In 2012, Children’s Hospital Colorado implemented a VTE risk assessment tool as part of a hospital-wide patient safety initiative. The assessment is triggered via an Epic Best Practice Advisory to complete in certain higher-risk patients, including ICU patients, hematology/oncology floor patients, any patients with a central line catheter, and those who are over age 12 and obese.
Clinicians also assess for risk factors such as significant infection, recent surgery, and personal or family history of thrombophilia. Next, they classify each patient’s risk of hospital-acquired VTE as high, moderate, or low risk.
In a pilot study, Dr. Southard and her associates set out to validate the accuracy of the institution’s VTE risk assessment tool since it was implemented in 2012. She presented findings from 215 hospital-acquired VTE cases in patients younger than age 18, compared with age-matched inpatient controls. Data from patients under 6 months of age is available after October 2016, coinciding with a change in definition of pediatric hospital-acquired VTE.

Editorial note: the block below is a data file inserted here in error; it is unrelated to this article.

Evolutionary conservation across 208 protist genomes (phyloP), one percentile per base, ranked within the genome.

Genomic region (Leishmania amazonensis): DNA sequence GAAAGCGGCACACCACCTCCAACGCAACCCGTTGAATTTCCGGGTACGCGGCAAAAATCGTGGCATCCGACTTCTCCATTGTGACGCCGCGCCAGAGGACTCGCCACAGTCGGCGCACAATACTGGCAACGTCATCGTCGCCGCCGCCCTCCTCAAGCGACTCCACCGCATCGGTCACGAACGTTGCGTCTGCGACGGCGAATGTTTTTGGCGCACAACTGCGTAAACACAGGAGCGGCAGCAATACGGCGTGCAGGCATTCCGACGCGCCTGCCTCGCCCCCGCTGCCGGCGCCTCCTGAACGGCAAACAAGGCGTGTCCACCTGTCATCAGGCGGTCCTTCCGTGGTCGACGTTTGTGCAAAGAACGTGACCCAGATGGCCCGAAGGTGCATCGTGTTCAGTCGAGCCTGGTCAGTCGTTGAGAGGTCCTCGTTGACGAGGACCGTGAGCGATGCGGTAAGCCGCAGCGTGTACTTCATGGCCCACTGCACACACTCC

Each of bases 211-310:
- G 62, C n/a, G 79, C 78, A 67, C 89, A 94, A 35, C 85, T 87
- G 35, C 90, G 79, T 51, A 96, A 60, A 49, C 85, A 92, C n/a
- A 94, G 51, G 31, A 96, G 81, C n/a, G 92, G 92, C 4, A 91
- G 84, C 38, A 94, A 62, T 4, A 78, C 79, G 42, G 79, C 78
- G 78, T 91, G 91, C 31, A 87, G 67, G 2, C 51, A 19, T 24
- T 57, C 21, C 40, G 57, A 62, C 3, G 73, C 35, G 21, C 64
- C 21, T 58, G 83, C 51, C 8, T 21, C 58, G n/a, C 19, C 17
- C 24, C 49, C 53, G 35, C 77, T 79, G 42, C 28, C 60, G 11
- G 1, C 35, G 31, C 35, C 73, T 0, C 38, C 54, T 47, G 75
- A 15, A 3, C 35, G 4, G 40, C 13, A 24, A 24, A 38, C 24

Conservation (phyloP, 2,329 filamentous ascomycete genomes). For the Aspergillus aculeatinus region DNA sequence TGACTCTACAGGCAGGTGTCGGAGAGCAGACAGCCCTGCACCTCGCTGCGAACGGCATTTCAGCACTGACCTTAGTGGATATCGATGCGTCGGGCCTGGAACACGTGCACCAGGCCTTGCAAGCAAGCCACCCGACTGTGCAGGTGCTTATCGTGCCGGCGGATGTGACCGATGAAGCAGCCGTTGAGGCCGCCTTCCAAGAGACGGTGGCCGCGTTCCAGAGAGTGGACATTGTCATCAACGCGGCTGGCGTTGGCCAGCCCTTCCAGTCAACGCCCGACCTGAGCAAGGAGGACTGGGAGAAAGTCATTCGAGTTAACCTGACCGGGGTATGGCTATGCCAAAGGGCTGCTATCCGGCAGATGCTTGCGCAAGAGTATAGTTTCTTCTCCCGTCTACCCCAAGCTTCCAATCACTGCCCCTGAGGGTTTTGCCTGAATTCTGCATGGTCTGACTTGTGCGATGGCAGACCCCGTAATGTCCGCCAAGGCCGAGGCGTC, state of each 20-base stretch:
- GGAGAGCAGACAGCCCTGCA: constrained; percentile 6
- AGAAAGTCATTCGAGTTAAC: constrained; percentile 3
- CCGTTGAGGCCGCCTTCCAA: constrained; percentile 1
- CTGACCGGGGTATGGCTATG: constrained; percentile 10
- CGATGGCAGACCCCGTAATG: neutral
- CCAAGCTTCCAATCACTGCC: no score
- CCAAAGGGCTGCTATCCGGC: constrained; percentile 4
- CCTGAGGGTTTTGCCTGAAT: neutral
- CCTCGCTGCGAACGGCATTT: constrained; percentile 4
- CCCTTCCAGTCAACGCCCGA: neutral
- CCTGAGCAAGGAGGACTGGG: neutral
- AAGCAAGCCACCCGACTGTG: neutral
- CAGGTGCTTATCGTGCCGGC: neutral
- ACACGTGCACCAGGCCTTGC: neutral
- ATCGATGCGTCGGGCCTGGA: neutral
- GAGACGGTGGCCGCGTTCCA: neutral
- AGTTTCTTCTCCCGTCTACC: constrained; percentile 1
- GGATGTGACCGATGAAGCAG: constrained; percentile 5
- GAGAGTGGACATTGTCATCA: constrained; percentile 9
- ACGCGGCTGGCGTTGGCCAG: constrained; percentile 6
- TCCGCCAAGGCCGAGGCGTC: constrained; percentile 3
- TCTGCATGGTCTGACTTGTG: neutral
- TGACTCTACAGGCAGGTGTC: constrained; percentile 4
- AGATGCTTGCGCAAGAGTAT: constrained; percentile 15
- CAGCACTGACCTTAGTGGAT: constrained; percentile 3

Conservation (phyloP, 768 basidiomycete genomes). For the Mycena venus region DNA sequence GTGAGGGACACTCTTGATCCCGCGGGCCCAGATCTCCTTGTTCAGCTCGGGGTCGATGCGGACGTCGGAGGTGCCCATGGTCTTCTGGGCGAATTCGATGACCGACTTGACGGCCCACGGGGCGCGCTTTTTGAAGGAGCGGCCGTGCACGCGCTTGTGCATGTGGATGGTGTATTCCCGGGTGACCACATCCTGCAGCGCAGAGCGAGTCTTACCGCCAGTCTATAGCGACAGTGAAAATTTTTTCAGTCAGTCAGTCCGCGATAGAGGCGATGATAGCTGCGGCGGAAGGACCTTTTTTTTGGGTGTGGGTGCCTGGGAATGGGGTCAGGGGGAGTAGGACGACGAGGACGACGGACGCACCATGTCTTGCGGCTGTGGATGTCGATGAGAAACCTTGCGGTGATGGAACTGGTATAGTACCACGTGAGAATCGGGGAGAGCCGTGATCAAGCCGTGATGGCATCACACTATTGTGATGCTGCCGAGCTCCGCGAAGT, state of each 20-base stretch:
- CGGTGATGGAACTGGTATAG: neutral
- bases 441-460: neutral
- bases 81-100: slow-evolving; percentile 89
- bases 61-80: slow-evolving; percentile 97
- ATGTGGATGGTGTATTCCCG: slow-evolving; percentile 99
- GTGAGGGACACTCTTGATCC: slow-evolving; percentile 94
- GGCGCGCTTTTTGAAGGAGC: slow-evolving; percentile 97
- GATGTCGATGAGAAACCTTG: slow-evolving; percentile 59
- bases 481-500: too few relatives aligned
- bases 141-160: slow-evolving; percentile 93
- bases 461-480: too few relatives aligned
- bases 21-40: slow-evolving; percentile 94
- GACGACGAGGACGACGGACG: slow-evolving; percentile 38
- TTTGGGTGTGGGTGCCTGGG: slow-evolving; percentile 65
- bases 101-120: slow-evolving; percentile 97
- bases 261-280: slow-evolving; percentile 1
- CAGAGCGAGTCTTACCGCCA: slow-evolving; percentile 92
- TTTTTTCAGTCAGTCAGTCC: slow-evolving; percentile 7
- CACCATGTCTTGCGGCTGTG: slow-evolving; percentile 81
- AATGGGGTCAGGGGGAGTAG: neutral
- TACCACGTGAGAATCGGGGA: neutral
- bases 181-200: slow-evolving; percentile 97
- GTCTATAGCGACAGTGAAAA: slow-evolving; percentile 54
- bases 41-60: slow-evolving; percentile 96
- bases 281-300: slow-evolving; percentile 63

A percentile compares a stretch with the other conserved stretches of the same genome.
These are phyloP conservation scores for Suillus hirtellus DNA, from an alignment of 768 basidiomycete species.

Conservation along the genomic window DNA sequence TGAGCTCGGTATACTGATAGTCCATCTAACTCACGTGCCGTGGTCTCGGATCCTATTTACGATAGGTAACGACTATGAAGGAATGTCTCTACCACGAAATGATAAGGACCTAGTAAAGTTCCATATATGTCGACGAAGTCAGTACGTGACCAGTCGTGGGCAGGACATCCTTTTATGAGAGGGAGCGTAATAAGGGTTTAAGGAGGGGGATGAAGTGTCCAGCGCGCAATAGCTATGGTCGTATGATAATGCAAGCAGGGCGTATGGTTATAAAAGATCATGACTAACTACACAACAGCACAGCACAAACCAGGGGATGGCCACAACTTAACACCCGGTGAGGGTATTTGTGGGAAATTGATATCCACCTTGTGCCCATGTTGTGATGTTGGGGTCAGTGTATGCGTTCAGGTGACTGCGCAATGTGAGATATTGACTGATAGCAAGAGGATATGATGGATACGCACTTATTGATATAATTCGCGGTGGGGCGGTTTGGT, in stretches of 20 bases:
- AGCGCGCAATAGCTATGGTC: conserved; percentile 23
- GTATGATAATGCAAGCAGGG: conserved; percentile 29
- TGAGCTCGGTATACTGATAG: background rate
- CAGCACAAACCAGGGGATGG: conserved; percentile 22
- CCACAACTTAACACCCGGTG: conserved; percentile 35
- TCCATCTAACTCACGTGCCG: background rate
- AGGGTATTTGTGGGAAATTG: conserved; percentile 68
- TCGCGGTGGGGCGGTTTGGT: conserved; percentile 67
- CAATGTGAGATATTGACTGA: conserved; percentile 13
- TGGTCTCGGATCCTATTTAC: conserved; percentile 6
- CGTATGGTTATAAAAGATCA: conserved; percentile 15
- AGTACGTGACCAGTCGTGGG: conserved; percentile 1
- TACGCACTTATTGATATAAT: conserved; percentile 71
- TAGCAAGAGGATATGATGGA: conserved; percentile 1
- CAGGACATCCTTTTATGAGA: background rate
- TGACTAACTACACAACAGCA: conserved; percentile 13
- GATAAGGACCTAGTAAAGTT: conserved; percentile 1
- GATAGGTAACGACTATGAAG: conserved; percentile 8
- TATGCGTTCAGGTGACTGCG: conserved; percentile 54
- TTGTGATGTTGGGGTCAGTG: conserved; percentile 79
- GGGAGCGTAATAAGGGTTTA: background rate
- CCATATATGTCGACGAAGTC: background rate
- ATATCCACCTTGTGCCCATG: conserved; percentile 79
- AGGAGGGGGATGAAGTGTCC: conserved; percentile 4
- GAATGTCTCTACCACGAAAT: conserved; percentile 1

Most hospital-acquired VTE patients (77.2%) ranged in age from 1-17 years. The number of patients admitted for a trauma diagnosis was similar between VTE cases and controls (7.4% vs. 7.9%, respectively). However, compared with controls, a significantly greater number of VTE cases were immobile (41.8% vs. 10.3%, respectively), required ICU admission (86.4% vs. 26.5%), had a central venous catheter (80.4% vs. 10.9%), had a positive blood culture (16.7% vs. 1.9%), required surgery or a medical procedure (57.7% vs. 36.7%), and had a longer procedure time (a mean of 151 vs. 133 minutes).